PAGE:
Mass shootings, such as what transpired last week in Milwaukee, are horrible events. They shake us to our core, probably because they’re so seemingly random that we simply can’t comprehend them. They’re awful.
And, if you listen to the media and anti-gun activists, they’re becoming almost daily occurrences. To be fair, it sure feels like they’re more common than ever, a feeling that’s also pushed many to embrace anti-gun legislation.
However, a new study has a very different take.
Researchers from Northeastern University said on Monday that school shootings are not on the rise over the past decade and remain rare events.
James Alan Fox, the Lipman Family Professor of Criminology, Law, and Public Policy at Northeastern, and Emma Fridel, who is currently completing her doctorate at the school, revealed this week that their research indicates school shootings remain “incredibly rare events.” Their findings, which are set to be published later this year, indicate that shooting incidents which involve students have actually declined since the 1990s.
The research team determined that, “on average, mass murders occur between 20 and 30 times per year, and about one of those incidents on average takes place at a school.” They said the rate of students killed in school shootings is only a quarter of what it was in the early 1990s.
“There is not an epidemic of school shootings,” Fox said.
David Hogg will be so disappointed, to be sure. Not that anyone should expect him to even acknowledge this study or any other study that fails to advance the gun-grabber agenda.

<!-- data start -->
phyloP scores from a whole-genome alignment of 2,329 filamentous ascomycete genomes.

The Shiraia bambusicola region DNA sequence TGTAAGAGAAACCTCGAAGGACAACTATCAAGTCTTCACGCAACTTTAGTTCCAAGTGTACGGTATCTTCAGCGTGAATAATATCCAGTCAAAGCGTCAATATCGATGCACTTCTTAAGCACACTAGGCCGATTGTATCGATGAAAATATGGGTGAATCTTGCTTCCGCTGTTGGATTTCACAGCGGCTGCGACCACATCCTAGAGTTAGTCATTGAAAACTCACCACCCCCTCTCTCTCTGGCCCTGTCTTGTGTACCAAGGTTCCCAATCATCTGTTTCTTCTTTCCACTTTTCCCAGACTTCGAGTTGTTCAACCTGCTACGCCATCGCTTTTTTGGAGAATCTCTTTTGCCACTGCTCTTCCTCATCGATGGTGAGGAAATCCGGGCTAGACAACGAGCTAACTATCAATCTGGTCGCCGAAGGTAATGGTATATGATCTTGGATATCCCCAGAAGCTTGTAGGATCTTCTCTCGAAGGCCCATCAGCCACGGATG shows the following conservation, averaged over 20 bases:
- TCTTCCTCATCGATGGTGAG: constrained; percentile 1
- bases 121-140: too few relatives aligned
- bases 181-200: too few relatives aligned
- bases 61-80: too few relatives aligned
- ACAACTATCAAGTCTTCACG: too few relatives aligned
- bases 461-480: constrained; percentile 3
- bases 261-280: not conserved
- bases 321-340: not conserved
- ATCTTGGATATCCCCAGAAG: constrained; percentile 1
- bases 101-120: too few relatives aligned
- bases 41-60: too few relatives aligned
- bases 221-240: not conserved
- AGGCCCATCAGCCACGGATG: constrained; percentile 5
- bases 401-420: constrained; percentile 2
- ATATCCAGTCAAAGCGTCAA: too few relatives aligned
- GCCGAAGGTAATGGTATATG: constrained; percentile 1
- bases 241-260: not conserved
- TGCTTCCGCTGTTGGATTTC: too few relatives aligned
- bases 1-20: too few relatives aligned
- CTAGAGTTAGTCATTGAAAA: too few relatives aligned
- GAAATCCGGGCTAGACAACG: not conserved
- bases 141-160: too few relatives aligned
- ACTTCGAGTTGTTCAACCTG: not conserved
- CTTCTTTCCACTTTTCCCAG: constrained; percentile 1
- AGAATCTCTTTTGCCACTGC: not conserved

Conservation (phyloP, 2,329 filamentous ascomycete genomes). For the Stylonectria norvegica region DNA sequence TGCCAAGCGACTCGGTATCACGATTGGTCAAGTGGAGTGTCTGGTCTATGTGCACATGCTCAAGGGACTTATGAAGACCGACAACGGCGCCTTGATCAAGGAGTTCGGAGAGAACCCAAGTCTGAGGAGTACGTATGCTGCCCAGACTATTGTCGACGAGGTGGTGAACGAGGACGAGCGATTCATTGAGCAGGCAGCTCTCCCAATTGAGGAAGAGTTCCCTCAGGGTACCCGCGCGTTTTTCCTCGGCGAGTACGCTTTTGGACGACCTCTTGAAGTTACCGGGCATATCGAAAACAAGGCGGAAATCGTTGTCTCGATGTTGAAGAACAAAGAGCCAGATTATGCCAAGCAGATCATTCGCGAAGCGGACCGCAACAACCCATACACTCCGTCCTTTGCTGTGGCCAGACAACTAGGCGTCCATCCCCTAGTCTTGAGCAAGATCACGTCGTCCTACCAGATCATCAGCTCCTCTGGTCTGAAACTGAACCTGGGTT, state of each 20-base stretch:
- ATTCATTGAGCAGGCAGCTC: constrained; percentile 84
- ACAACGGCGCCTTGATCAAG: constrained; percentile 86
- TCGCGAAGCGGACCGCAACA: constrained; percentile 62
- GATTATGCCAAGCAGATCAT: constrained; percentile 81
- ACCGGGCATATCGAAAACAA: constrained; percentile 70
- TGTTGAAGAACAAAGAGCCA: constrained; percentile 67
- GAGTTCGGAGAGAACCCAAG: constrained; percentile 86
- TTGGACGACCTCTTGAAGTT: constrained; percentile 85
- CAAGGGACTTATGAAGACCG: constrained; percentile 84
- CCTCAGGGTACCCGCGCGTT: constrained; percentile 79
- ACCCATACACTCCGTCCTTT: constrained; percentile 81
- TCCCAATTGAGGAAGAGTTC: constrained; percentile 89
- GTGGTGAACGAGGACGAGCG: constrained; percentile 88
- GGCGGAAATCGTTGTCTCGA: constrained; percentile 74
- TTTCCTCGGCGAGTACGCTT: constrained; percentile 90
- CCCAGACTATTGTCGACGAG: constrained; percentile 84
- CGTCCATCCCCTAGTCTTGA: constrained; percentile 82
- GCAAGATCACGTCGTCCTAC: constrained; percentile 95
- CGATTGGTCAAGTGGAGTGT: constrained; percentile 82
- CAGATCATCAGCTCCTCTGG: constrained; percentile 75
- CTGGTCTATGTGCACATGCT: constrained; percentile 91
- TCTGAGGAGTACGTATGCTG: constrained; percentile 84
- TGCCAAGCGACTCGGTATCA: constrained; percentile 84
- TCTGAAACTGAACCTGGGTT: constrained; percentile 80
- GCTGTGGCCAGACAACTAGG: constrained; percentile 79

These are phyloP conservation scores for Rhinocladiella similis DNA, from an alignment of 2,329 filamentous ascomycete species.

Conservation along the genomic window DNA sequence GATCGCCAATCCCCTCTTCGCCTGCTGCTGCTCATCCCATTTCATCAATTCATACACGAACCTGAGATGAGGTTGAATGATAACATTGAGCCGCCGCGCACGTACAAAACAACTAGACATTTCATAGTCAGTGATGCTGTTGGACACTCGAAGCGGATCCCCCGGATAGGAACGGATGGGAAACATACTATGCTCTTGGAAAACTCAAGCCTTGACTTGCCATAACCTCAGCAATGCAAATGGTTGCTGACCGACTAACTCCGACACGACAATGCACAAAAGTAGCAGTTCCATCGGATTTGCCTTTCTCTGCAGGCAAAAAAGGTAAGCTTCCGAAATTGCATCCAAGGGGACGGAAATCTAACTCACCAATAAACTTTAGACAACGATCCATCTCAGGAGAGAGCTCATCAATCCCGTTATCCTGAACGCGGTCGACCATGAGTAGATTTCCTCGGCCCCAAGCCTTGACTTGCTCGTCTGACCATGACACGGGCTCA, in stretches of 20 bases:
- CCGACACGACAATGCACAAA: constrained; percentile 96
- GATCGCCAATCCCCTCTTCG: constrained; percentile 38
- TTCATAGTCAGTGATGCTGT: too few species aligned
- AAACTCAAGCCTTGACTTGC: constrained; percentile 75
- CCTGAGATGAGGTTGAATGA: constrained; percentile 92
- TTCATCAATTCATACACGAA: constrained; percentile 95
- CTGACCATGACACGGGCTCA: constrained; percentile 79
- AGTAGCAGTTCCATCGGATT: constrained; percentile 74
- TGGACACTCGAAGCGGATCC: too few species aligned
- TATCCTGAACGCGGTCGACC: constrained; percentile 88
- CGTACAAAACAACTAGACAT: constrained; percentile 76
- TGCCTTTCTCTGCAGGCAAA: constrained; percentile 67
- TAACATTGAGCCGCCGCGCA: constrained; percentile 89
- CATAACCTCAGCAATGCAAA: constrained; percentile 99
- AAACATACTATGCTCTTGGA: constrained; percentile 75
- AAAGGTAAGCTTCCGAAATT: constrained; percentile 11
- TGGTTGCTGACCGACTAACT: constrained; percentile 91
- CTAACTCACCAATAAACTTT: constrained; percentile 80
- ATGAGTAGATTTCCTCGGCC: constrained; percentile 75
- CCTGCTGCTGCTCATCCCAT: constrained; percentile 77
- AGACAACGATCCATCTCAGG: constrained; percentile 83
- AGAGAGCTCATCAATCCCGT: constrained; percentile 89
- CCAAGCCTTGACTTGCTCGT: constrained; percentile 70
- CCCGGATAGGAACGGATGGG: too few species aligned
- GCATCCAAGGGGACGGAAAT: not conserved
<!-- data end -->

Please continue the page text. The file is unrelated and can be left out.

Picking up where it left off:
The researchers studied data from a wide variety of sources including USA Today, the FBI’s Supplementary Homicide Report, Congressional Research Service, Gun Violence Archive, Stanford Geospatial Center and Stanford Libraries, Mother Jones, Everytown for Gun Safety, and an NYPD report on active shooters. They concluded that, on average, of the 55 million school children in the United States, 10 per year have been killed by gunfire while at school over the last 25 years. In their research they found only five cases over the past 35 years where AR-15s and similar rifles were used by the attackers.
“The thing to remember is that these are extremely rare events, and no matter what you can come up with to prevent it, the shooter will have a workaround,” Fox said.
The researchers also noted that more kids are killed each year in incidents involving pools and bicycles than in all the school shootings combined.
Of course, this study didn’t get a whole lot of attention in the mainstream media. That’s not surprising. After all, they seem to be personally invested in selling the idea that our kids aren’t likely to survive to graduate because of some maniac with an AR-15 is going to kill them all. Yet looking at the average over the last 25 years, it’s easy to see that more students are killed in car crashes than by mass shooters.
So why does everyone freak over these?
For one thing, it’s not about the total numbers. It’s about the number of people killed per incident. It’s not about how many have been killed in the last quarter of a century or what the annual average. If a dozen die in a single incident, that’s an even bigger tragedy but if you spread those deaths over an entire year, it’s a statistic.
That’s what’s fueling much of this nonsense.
Look, these shootings are downright awful. No one’s saying they’re not. But what we are saying is that it’s not an epidemic that desperately needs to be “addressed.” Especially when “addressed” means to infringe on our constitutionally-protected rights.